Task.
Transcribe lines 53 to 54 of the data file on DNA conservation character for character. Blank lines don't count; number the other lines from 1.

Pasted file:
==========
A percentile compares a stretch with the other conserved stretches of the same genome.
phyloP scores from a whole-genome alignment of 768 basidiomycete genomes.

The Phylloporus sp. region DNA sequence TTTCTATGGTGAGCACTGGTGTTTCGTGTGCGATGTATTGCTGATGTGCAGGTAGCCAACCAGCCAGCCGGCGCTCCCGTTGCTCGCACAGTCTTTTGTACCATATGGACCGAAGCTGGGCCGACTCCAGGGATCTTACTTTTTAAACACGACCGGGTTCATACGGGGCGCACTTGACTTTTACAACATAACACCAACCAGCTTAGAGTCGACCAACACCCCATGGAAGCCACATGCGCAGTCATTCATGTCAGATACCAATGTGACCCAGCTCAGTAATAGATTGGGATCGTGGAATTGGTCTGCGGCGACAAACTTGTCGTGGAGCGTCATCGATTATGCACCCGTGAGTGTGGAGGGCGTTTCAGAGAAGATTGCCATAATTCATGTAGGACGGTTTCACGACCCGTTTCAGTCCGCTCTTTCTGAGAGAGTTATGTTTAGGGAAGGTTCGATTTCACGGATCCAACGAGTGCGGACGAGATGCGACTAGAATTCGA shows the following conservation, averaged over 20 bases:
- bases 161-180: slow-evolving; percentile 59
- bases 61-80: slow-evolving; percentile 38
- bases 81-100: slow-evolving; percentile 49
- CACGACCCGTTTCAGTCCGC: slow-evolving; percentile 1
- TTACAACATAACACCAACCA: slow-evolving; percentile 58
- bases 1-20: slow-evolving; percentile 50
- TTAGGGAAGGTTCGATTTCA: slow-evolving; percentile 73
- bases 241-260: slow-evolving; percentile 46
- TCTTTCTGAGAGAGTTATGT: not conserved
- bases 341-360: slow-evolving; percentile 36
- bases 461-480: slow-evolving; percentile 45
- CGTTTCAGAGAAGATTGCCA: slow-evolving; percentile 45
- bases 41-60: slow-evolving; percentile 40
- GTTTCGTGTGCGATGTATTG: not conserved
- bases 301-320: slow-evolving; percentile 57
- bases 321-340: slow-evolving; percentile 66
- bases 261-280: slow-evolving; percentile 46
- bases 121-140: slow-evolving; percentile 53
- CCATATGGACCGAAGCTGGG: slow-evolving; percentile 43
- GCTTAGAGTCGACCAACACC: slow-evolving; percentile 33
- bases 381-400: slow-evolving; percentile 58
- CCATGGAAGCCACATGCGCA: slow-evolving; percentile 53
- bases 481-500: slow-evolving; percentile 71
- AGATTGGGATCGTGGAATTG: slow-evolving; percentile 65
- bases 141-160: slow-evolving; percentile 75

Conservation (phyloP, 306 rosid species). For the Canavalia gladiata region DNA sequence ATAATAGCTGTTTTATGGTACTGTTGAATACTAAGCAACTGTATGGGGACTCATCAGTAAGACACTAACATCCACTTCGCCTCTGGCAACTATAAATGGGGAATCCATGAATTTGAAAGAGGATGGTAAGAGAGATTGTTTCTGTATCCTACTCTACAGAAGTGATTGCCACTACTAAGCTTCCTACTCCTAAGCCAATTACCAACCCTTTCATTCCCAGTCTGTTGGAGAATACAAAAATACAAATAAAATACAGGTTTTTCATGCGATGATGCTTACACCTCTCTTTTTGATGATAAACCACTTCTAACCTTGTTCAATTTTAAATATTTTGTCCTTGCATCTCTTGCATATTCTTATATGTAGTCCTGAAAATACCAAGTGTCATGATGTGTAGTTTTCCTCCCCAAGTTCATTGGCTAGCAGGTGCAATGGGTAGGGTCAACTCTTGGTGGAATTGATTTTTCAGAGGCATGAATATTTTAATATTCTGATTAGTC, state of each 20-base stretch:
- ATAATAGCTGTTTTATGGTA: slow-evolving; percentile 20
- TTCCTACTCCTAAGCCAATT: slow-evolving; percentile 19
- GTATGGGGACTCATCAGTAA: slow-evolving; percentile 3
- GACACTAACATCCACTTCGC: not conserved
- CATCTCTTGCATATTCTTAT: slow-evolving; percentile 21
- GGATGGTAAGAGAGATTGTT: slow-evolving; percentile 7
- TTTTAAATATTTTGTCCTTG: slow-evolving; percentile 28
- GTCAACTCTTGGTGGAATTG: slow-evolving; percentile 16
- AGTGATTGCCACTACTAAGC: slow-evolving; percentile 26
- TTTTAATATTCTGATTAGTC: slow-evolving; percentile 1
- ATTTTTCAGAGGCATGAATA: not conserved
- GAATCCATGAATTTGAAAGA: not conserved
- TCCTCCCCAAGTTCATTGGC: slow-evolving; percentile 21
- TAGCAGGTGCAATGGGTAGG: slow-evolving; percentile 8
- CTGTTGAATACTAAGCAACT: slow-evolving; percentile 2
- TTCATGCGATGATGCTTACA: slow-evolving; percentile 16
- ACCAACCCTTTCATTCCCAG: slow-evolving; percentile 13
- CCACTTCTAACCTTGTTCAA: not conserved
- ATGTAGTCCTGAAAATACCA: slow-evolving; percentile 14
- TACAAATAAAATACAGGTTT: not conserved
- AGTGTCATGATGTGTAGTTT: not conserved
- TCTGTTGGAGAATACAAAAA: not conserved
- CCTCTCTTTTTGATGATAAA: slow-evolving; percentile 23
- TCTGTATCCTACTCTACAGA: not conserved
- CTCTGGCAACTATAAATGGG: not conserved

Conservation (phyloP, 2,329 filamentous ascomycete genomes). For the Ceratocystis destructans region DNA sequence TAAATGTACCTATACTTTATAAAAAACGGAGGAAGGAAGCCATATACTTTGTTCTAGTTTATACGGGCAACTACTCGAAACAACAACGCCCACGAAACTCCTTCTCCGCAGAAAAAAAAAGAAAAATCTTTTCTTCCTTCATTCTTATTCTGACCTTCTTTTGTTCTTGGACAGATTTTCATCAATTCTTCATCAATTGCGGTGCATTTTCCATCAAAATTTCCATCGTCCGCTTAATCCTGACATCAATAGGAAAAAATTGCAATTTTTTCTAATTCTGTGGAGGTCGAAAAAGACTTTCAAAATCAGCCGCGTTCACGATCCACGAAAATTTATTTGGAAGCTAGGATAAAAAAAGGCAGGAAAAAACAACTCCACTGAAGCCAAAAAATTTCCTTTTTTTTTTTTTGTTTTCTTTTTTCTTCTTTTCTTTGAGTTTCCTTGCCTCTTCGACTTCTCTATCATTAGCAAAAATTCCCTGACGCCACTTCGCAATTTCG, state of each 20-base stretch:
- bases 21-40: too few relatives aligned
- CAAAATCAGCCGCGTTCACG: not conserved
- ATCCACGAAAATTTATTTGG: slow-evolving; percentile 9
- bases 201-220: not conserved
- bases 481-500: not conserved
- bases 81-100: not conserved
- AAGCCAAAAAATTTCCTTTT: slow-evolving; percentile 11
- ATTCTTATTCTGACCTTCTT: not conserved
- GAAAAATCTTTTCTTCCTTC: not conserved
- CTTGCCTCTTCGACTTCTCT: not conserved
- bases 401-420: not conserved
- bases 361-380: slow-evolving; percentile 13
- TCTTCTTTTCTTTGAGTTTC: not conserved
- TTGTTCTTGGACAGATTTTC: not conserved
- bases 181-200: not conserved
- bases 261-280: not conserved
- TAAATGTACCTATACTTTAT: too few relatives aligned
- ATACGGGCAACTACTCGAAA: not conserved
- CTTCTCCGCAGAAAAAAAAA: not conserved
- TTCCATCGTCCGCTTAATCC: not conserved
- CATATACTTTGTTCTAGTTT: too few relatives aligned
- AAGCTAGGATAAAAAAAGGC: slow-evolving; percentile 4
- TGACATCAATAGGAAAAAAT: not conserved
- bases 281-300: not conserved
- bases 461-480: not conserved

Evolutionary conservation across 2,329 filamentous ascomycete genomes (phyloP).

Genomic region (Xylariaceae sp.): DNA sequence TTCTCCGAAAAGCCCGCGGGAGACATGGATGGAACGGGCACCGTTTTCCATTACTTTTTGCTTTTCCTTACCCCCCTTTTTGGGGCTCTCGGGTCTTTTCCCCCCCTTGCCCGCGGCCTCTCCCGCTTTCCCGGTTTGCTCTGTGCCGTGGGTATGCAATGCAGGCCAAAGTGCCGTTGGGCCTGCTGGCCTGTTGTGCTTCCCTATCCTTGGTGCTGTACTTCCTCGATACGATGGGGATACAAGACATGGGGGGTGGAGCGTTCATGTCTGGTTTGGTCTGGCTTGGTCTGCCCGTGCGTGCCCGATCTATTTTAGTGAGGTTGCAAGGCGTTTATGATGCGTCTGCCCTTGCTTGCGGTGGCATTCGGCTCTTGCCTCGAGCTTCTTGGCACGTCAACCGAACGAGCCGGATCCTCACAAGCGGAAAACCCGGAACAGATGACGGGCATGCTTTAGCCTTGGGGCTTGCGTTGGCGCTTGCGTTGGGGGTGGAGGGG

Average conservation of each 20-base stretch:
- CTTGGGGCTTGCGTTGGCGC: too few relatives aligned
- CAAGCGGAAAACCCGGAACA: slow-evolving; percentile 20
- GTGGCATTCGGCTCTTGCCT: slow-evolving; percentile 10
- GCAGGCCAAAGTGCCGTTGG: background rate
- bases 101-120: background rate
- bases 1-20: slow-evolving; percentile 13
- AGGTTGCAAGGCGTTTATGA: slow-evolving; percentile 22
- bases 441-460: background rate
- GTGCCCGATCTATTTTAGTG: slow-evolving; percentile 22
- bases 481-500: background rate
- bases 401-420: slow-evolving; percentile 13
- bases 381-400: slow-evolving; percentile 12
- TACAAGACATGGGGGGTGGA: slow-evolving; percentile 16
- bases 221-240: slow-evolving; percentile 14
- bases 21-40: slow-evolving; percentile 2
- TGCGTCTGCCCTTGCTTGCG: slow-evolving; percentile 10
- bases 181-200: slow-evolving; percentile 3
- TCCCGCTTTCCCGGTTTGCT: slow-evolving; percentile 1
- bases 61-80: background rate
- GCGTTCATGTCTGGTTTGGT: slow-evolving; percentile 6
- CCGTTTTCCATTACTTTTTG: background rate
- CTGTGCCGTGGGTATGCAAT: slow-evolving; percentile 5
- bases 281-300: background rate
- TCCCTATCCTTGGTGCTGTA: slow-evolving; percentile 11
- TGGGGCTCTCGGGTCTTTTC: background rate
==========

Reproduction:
- TCTGTATCCTACTCTACAGA: not conserved
- CTCTGGCAACTATAAATGGG: not conserved